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Project Category

Integrated Environmental Science

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Presentation

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Wetland mitigation banking is a familiar topic in Virginia, especially with the introduction of the Atlantic Coast Pipeline. The proposed pipeline, which extends from West Virginia to North Carolina, impacts nearly 315 acres of wetlands in Virginia alone. Under current Virginia law, wetlands are to be undisturbed by any destruction-related actions. The pipeline, however, has raised many questions as to why the State is making certain exceptions for a natural gas pipeline. There is a gap between society’s demand for natural gas and the negative environmental impacts the pipeline brings. Environmental justice is also a concern, when groups of people resist placing compressor stations in their communities (e.g. Buckingham County). The wetlands that will see the largest impact is the Great Dismal Swamp National Wildlife Refuge, with 22 proposed wetland crossings that will impact 75.9 acres of wetlands. This paper examines how the pipeline is able to disturb wetlands that are deemed ‘untouchable’. The proposed pipeline also comes within 100 feet of wildlife boundaries. Additionally, 13 forested wetlands will be crossed resulting in 21.7 acres of permanent conversion to scrub-shrub or herbaceous wetlands. In preparing plans and scoping areas the natural gas pipeline can pass through, many wetlands and other nationally protected areas are being disturbed and we examine whether the potential benefits outweigh the negatives.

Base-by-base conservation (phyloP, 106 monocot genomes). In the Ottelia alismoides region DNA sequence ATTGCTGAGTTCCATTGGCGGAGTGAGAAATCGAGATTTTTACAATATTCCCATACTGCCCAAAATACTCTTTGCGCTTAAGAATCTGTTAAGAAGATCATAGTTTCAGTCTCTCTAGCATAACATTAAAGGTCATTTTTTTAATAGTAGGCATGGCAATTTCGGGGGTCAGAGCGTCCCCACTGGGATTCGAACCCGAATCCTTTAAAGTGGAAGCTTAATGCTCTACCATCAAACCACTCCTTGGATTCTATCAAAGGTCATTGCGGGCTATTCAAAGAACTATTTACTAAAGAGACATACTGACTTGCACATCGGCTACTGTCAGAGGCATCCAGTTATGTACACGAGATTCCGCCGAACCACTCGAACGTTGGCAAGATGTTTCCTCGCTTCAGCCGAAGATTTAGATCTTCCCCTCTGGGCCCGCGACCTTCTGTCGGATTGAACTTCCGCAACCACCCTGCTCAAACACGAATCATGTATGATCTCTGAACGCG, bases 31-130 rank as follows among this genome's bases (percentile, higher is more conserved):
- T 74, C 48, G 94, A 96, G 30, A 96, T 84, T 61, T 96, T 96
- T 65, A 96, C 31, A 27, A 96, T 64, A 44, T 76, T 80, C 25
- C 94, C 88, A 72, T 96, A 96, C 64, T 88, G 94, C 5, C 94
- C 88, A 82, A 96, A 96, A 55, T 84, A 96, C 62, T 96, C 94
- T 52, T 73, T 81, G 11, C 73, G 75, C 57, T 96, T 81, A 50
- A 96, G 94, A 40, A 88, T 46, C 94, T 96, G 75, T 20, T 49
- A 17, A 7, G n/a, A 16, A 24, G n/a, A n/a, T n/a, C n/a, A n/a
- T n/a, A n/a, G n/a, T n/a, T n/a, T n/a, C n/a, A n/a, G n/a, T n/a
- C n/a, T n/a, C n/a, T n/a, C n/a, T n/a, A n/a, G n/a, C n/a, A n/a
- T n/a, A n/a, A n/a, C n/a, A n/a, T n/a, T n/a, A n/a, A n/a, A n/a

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ENSC 402: The Atlantic Coast Pipeline: Effects on Wetlands in Virginia

Wetland mitigation banking is a familiar topic in Virginia, especially with the introduction of the Atlantic Coast Pipeline. The proposed pipeline, which extends from West Virginia to North Carolina, impacts nearly 315 acres of wetlands in Virginia alone. Under current Virginia law, wetlands are to be undisturbed by any destruction-related actions. The pipeline, however, has raised many questions as to why the State is making certain exceptions for a natural gas pipeline. There is a gap between society’s demand for natural gas and the negative environmental impacts the pipeline brings. Environmental justice is also a concern, when groups of people resist placing compressor stations in their communities (e.g. Buckingham County). The wetlands that will see the largest impact is the Great Dismal Swamp National Wildlife Refuge, with 22 proposed wetland crossings that will impact 75.9 acres of wetlands. This paper examines how the pipeline is able to disturb wetlands that are deemed ‘untouchable’. The proposed pipeline also comes within 100 feet of wildlife boundaries. Additionally, 13 forested wetlands will be crossed resulting in 21.7 acres of permanent conversion to scrub-shrub or herbaceous wetlands. In preparing plans and scoping areas the natural gas pipeline can pass through, many wetlands and other nationally protected areas are being disturbed and we examine whether the potential benefits outweigh the negatives.